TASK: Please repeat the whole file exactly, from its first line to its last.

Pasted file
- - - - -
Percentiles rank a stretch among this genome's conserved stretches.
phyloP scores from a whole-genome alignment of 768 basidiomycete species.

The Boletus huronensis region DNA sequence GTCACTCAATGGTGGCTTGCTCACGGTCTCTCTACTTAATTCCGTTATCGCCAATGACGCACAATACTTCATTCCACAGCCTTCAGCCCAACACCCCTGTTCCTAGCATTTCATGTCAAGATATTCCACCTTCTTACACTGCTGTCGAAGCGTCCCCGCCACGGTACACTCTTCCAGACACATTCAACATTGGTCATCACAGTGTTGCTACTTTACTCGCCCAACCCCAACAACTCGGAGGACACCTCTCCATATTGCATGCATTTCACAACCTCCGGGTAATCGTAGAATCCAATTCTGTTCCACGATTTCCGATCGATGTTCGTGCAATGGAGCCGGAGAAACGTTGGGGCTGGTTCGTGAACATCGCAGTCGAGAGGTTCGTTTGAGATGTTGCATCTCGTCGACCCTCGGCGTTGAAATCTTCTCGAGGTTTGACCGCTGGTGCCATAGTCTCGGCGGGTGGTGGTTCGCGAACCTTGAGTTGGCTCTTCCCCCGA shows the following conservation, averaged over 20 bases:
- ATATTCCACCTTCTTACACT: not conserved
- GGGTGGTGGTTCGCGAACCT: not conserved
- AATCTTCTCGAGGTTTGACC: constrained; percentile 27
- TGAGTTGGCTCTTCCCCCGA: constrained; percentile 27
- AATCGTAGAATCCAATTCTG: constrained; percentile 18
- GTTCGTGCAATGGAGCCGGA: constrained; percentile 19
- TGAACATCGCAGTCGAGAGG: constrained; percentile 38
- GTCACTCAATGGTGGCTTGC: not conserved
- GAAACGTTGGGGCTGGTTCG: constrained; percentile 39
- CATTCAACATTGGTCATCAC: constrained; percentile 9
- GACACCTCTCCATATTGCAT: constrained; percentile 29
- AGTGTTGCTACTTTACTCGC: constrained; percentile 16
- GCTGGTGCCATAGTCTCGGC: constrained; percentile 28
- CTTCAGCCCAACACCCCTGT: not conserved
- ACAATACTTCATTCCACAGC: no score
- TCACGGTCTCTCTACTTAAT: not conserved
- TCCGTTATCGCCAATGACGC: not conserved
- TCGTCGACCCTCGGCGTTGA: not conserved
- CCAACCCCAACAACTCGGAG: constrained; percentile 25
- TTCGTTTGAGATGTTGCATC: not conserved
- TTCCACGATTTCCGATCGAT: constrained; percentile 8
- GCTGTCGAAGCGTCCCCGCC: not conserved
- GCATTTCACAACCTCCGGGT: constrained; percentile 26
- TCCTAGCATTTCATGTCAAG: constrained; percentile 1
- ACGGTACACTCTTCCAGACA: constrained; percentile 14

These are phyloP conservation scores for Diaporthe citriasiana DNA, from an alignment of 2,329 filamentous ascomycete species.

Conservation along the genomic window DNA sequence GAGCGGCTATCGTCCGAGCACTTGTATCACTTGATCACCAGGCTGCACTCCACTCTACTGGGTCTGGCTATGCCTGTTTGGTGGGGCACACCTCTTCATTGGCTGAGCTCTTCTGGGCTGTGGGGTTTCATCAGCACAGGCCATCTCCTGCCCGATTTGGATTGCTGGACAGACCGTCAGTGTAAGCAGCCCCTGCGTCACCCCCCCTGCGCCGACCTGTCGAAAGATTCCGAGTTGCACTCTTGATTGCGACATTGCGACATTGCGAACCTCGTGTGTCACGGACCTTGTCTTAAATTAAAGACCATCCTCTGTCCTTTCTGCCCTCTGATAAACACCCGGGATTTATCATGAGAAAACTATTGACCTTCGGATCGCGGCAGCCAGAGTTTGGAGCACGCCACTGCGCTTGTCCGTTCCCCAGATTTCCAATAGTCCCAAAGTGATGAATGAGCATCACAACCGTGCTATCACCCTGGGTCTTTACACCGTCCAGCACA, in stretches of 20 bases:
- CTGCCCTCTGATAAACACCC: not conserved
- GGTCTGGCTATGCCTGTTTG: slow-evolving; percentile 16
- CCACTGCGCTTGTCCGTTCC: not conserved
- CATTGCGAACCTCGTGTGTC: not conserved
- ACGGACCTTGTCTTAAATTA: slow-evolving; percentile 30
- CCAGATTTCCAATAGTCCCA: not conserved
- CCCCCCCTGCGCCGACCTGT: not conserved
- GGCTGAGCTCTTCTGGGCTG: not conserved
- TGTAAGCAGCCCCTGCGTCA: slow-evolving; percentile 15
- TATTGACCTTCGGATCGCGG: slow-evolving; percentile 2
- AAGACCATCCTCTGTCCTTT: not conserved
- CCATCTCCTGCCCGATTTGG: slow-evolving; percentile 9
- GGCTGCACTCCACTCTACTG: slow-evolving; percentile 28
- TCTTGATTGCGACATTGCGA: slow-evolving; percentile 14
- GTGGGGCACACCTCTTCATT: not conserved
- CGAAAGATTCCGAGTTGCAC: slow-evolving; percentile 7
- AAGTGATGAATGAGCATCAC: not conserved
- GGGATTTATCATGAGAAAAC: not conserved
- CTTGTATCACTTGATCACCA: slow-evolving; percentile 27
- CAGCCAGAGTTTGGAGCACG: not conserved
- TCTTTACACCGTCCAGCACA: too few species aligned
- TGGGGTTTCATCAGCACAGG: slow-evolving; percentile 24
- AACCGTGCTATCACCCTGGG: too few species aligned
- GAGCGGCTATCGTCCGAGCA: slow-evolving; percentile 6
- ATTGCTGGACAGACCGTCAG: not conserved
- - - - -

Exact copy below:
Percentiles rank a stretch among this genome's conserved stretches.
phyloP scores from a whole-genome alignment of 768 basidiomycete species.

The Boletus huronensis region DNA sequence GTCACTCAATGGTGGCTTGCTCACGGTCTCTCTACTTAATTCCGTTATCGCCAATGACGCACAATACTTCATTCCACAGCCTTCAGCCCAACACCCCTGTTCCTAGCATTTCATGTCAAGATATTCCACCTTCTTACACTGCTGTCGAAGCGTCCCCGCCACGGTACACTCTTCCAGACACATTCAACATTGGTCATCACAGTGTTGCTACTTTACTCGCCCAACCCCAACAACTCGGAGGACACCTCTCCATATTGCATGCATTTCACAACCTCCGGGTAATCGTAGAATCCAATTCTGTTCCACGATTTCCGATCGATGTTCGTGCAATGGAGCCGGAGAAACGTTGGGGCTGGTTCGTGAACATCGCAGTCGAGAGGTTCGTTTGAGATGTTGCATCTCGTCGACCCTCGGCGTTGAAATCTTCTCGAGGTTTGACCGCTGGTGCCATAGTCTCGGCGGGTGGTGGTTCGCGAACCTTGAGTTGGCTCTTCCCCCGA shows the following conservation, averaged over 20 bases:
- ATATTCCACCTTCTTACACT: not conserved
- GGGTGGTGGTTCGCGAACCT: not conserved
- AATCTTCTCGAGGTTTGACC: constrained; percentile 27
- TGAGTTGGCTCTTCCCCCGA: constrained; percentile 27
- AATCGTAGAATCCAATTCTG: constrained; percentile 18
- GTTCGTGCAATGGAGCCGGA: constrained; percentile 19
- TGAACATCGCAGTCGAGAGG: constrained; percentile 38
- GTCACTCAATGGTGGCTTGC: not conserved
- GAAACGTTGGGGCTGGTTCG: constrained; percentile 39
- CATTCAACATTGGTCATCAC: constrained; percentile 9
- GACACCTCTCCATATTGCAT: constrained; percentile 29
- AGTGTTGCTACTTTACTCGC: constrained; percentile 16
- GCTGGTGCCATAGTCTCGGC: constrained; percentile 28
- CTTCAGCCCAACACCCCTGT: not conserved
- ACAATACTTCATTCCACAGC: no score
- TCACGGTCTCTCTACTTAAT: not conserved
- TCCGTTATCGCCAATGACGC: not conserved
- TCGTCGACCCTCGGCGTTGA: not conserved
- CCAACCCCAACAACTCGGAG: constrained; percentile 25
- TTCGTTTGAGATGTTGCATC: not conserved
- TTCCACGATTTCCGATCGAT: constrained; percentile 8
- GCTGTCGAAGCGTCCCCGCC: not conserved
- GCATTTCACAACCTCCGGGT: constrained; percentile 26
- TCCTAGCATTTCATGTCAAG: constrained; percentile 1
- ACGGTACACTCTTCCAGACA: constrained; percentile 14

These are phyloP conservation scores for Diaporthe citriasiana DNA, from an alignment of 2,329 filamentous ascomycete species.

Conservation along the genomic window DNA sequence GAGCGGCTATCGTCCGAGCACTTGTATCACTTGATCACCAGGCTGCACTCCACTCTACTGGGTCTGGCTATGCCTGTTTGGTGGGGCACACCTCTTCATTGGCTGAGCTCTTCTGGGCTGTGGGGTTTCATCAGCACAGGCCATCTCCTGCCCGATTTGGATTGCTGGACAGACCGTCAGTGTAAGCAGCCCCTGCGTCACCCCCCCTGCGCCGACCTGTCGAAAGATTCCGAGTTGCACTCTTGATTGCGACATTGCGACATTGCGAACCTCGTGTGTCACGGACCTTGTCTTAAATTAAAGACCATCCTCTGTCCTTTCTGCCCTCTGATAAACACCCGGGATTTATCATGAGAAAACTATTGACCTTCGGATCGCGGCAGCCAGAGTTTGGAGCACGCCACTGCGCTTGTCCGTTCCCCAGATTTCCAATAGTCCCAAAGTGATGAATGAGCATCACAACCGTGCTATCACCCTGGGTCTTTACACCGTCCAGCACA, in stretches of 20 bases:
- CTGCCCTCTGATAAACACCC: not conserved
- GGTCTGGCTATGCCTGTTTG: slow-evolving; percentile 16
- CCACTGCGCTTGTCCGTTCC: not conserved
- CATTGCGAACCTCGTGTGTC: not conserved
- ACGGACCTTGTCTTAAATTA: slow-evolving; percentile 30
- CCAGATTTCCAATAGTCCCA: not conserved
- CCCCCCCTGCGCCGACCTGT: not conserved
- GGCTGAGCTCTTCTGGGCTG: not conserved
- TGTAAGCAGCCCCTGCGTCA: slow-evolving; percentile 15
- TATTGACCTTCGGATCGCGG: slow-evolving; percentile 2
- AAGACCATCCTCTGTCCTTT: not conserved
- CCATCTCCTGCCCGATTTGG: slow-evolving; percentile 9
- GGCTGCACTCCACTCTACTG: slow-evolving; percentile 28
- TCTTGATTGCGACATTGCGA: slow-evolving; percentile 14
- GTGGGGCACACCTCTTCATT: not conserved
- CGAAAGATTCCGAGTTGCAC: slow-evolving; percentile 7
- AAGTGATGAATGAGCATCAC: not conserved
- GGGATTTATCATGAGAAAAC: not conserved
- CTTGTATCACTTGATCACCA: slow-evolving; percentile 27
- CAGCCAGAGTTTGGAGCACG: not conserved
- TCTTTACACCGTCCAGCACA: too few species aligned
- TGGGGTTTCATCAGCACAGG: slow-evolving; percentile 24
- AACCGTGCTATCACCCTGGG: too few species aligned
- GAGCGGCTATCGTCCGAGCA: slow-evolving; percentile 6
- ATTGCTGGACAGACCGTCAG: not conserved